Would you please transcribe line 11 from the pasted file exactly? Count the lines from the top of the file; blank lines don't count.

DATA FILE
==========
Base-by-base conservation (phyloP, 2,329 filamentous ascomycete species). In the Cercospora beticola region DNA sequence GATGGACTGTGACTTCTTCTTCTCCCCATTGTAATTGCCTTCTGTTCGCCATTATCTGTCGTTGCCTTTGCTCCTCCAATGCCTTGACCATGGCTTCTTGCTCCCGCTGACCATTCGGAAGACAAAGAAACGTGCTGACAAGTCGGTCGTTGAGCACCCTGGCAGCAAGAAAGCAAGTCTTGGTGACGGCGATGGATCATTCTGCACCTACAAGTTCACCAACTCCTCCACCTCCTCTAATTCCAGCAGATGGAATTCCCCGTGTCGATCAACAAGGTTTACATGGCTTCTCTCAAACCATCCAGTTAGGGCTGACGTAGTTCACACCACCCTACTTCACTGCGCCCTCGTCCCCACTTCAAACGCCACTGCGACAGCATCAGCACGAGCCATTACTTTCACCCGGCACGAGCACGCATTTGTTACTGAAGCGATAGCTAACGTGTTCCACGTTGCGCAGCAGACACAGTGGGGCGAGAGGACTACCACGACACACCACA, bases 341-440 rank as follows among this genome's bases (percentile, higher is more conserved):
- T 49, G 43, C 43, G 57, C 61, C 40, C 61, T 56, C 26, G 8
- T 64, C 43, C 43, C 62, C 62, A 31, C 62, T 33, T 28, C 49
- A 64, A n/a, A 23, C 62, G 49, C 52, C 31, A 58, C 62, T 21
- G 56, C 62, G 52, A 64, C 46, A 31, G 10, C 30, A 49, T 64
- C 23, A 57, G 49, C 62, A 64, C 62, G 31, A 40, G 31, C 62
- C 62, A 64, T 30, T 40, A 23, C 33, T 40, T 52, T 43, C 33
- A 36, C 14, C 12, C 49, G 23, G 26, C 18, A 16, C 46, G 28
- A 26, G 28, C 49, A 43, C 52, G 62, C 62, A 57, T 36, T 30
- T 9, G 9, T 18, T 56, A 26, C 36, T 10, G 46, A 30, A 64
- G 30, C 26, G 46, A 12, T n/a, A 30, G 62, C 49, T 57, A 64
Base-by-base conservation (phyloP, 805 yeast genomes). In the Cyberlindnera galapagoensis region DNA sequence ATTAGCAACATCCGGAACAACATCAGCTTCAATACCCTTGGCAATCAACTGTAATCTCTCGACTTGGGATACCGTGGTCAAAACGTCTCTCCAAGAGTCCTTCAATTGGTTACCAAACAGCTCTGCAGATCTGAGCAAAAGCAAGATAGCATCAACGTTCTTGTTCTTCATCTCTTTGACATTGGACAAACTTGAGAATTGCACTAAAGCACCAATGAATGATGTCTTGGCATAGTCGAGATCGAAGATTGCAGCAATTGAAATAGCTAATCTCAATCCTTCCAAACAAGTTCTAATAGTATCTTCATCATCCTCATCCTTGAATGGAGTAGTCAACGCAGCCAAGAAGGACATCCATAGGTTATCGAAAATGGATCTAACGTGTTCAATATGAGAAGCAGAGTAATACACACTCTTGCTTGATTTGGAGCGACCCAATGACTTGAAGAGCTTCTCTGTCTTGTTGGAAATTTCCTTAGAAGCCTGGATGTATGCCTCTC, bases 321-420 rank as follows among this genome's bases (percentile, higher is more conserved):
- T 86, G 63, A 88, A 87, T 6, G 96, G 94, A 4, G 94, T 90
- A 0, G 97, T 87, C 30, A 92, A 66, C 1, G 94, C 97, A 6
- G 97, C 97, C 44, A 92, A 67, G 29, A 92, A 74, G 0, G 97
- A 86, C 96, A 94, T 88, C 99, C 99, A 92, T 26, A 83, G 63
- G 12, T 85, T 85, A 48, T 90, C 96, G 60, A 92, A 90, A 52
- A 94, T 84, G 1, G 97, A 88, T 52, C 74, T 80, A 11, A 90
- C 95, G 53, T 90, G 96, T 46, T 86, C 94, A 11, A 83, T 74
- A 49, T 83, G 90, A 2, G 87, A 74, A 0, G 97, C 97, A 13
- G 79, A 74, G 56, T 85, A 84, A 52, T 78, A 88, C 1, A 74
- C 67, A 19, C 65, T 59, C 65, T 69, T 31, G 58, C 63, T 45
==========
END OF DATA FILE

- G 30, C 26, G 46, A 12, T n/a, A 30, G 62, C 49, T 57, A 64